He cites some interesting statistics from China and Czechoslovakia that show that, as part of their efforts against Covid, mask-wearing by the general population seems to have really helped.
I think the biggest caveat here is to be very careful taking the mask off so that the front of the mask doesn’t touch your face. I saw that happening in the video.
If you have a sewing machine and the necessary materials, it makes more sense to follow my video instructions at the end of this article.
What are the differences between the medical masks?
Medical face masks used by professionals during the outbreak are limited in many places, so conservation measures are in effect, meaning our nurses and doctors may well be working in unsafe environments. It’s important that we don’t horde any unused surgical or N95 masks that we may have in our possession.
N95 masks are used by health care professionals in very close contact with infected patients. My husband, a nurse, spends time each year having a mask fitted to his face. No beards are allowed for masks, gentlemen!
N95 masks are used while performing things like suctioning and intubating COVID patients. They keep out about 95% of particulates.
According to Dr. Mariea Snell, Assistant Director of the Online Doctor of Nursing Program at Maryville University, the size of COVID-19 is approximately 0.125 microns. When it’s expelled it carries some moisture and rides on particles of dust so it’s likely to be 0.3 – 0.5 microns in diameter.
The fibers within the filter component of the N95 mask have an electrostatic charge that absorbs virus and bacterial particles to the fibers. That’s why masks become less effective with time. Any N95 mask that has been touched or has become damp needs to be disposed of. The dampness will cause bacteria to grow. N95 masks protect the wearer from others with the virus.
Surgical masks don’t have the close fit of the N95 mask. They are more likely to stop large drops from that big sneeze or cough or those released by people who spit when they talk. Surgical masks protect others from the wearer. These are the masks that our nurses here in Ontario are wearing when working with COVID patients. Chances are they’d have N95 masks but for the availability issues.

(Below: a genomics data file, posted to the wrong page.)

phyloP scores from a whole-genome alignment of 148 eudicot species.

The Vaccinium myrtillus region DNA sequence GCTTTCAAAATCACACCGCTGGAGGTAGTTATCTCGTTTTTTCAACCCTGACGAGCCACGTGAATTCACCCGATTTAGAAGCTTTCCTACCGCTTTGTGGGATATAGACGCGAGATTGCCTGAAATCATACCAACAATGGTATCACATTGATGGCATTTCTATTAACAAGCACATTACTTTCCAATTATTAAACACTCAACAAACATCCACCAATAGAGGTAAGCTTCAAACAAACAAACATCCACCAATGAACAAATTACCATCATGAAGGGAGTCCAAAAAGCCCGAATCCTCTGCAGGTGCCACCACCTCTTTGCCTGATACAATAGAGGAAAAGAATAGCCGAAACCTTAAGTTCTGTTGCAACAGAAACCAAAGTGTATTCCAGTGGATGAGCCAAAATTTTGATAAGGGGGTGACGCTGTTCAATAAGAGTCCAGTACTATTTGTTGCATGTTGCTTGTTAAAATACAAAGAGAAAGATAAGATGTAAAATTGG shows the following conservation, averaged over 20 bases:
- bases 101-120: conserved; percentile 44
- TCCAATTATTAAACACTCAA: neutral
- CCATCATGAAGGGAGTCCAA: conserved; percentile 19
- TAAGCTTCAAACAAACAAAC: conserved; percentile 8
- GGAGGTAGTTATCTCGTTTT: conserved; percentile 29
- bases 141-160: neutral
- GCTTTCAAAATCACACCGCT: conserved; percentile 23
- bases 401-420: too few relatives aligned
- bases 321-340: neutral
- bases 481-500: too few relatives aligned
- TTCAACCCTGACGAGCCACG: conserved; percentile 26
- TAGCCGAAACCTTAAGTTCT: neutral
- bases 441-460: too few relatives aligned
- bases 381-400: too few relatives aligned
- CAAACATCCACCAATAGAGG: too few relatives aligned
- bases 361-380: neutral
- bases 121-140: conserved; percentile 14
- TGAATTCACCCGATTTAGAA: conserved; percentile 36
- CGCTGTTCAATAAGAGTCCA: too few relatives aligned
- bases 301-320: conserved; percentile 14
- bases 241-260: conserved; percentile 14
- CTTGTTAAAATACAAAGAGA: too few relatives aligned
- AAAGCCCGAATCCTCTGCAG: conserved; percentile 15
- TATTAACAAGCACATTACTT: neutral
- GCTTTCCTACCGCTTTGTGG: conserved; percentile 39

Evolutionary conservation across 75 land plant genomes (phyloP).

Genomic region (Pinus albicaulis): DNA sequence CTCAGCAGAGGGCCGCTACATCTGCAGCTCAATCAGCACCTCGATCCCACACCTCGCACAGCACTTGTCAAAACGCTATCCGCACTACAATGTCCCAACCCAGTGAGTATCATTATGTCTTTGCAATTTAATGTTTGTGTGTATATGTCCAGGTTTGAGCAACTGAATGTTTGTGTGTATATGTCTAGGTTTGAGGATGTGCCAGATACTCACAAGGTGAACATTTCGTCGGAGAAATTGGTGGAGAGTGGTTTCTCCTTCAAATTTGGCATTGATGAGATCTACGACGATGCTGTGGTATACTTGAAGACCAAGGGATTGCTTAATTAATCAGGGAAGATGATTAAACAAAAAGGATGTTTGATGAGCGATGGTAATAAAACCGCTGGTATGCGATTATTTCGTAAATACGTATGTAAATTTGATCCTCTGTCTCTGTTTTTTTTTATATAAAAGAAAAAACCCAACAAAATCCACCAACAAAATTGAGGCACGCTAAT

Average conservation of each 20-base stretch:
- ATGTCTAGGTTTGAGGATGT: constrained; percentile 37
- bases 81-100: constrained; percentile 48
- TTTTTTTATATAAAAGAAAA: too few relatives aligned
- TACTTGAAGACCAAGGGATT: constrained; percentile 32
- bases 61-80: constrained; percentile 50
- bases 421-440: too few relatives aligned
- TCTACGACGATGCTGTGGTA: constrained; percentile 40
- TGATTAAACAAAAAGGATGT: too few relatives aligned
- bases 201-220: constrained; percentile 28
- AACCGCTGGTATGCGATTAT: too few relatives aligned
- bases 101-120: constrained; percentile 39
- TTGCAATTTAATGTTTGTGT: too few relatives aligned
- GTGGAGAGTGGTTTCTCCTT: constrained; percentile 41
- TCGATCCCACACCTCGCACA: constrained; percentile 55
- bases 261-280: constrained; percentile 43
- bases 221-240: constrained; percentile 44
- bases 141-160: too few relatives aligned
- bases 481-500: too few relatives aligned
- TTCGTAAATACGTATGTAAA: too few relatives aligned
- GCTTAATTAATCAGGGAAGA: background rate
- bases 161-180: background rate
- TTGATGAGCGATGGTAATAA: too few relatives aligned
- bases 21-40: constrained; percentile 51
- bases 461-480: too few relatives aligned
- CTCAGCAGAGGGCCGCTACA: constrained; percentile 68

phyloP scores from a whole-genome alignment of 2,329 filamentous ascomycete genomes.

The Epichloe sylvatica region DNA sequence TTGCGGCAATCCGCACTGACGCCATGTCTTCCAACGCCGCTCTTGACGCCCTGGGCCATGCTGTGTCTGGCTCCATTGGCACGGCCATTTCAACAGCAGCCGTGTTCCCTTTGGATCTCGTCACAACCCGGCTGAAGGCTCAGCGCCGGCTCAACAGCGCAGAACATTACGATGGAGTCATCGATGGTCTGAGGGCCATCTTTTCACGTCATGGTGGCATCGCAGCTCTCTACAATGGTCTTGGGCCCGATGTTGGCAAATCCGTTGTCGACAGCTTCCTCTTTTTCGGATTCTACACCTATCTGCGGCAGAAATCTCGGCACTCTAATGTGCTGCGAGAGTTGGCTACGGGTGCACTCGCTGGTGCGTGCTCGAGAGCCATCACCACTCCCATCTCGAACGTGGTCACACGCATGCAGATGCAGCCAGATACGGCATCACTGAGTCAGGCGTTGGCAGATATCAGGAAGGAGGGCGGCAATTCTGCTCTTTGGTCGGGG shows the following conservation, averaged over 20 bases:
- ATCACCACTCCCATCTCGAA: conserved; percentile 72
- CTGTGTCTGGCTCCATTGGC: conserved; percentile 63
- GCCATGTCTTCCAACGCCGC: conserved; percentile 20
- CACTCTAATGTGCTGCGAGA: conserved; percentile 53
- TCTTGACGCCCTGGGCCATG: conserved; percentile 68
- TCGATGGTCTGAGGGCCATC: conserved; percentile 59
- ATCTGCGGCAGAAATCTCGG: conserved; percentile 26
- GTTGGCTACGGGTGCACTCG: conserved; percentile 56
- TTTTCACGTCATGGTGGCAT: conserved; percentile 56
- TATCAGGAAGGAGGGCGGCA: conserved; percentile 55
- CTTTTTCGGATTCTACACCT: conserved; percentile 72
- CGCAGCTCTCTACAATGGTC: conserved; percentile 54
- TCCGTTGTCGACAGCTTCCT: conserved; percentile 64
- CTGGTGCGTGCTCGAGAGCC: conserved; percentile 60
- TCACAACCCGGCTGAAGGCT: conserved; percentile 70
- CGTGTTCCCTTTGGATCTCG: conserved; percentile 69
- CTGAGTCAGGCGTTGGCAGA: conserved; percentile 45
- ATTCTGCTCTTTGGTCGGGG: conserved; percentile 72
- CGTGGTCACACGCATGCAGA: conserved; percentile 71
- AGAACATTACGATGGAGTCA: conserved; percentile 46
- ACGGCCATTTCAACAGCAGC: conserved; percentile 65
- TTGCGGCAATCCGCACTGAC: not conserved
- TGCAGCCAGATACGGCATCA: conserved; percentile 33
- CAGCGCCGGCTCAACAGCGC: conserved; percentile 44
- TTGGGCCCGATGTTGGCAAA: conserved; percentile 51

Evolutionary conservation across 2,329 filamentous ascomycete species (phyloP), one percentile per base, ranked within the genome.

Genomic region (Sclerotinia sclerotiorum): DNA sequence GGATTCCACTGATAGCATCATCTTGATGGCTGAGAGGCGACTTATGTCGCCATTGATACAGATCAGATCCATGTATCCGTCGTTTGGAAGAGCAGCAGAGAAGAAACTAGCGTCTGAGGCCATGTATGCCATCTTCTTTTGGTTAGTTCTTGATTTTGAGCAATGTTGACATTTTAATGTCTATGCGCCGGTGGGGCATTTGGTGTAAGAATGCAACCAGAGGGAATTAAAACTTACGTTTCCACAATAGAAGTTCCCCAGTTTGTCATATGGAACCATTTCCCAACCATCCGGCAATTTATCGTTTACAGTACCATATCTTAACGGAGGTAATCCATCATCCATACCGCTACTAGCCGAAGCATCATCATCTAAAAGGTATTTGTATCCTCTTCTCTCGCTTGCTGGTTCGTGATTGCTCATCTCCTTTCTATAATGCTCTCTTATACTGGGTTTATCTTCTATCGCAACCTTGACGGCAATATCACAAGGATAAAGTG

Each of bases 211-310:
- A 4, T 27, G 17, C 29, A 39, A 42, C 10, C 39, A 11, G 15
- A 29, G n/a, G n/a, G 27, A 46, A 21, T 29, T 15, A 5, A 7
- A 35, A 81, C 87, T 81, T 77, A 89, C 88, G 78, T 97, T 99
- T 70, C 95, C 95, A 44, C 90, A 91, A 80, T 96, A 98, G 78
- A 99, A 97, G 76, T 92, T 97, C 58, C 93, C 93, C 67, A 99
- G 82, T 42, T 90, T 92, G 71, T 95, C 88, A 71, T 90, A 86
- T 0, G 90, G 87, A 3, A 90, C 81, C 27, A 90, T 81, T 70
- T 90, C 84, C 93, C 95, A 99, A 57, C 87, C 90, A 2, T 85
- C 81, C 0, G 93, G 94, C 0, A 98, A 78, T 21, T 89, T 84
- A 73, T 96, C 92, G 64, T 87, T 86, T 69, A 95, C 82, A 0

Even with a mask, even if you hold your breath, the virus can still get into your eyes. That’s why health care providers also use face shields. To fully protect yourself, your safest bet is to stay home in your own bubble.
If you have any unused masks or respirators, donate them to your local health care facilities. (They will be checked to evaluate the degree of protection they provide before use).
That’s what Dwight Spence and Angie West from Quilt Source Canada, a supplier to the quilting and sewing industry here in Canada, are doing. Quilt Source, in conjunction with Pellon, the maker of interfacings and battings for the quilt industry, are donating surgical masks to local hospitals and first responders. With the normal supply chain under stress, they’ve ordered masks from a somewhat dubious source. It’s tough sourcing masks and you buy them where you can… “It’s though a friend of a friend of a friend”. Dwight hopes that they arrive soon.
Especially hard hit is the US with its uneven medical coverage. When hospitals are only supplied to serve those who can pay and everybody needs attention, mask supplies are soon exhausted. They are telling sewers that anything is better than nothing. Reports say that some have even taken to wearing bandanas.
Because health care workers in the US are being asked to reuse masks, sometimes for days, the question has arisen – can masks be cleaned? Apparently they can, with a bleach or alcohol solution or with UV sterilization. Unfortunately, most US hospitals do not have the process in place for UV sterilization at this time. A bleached mask, when damp, is likely going to be quite hard on the wearer, though.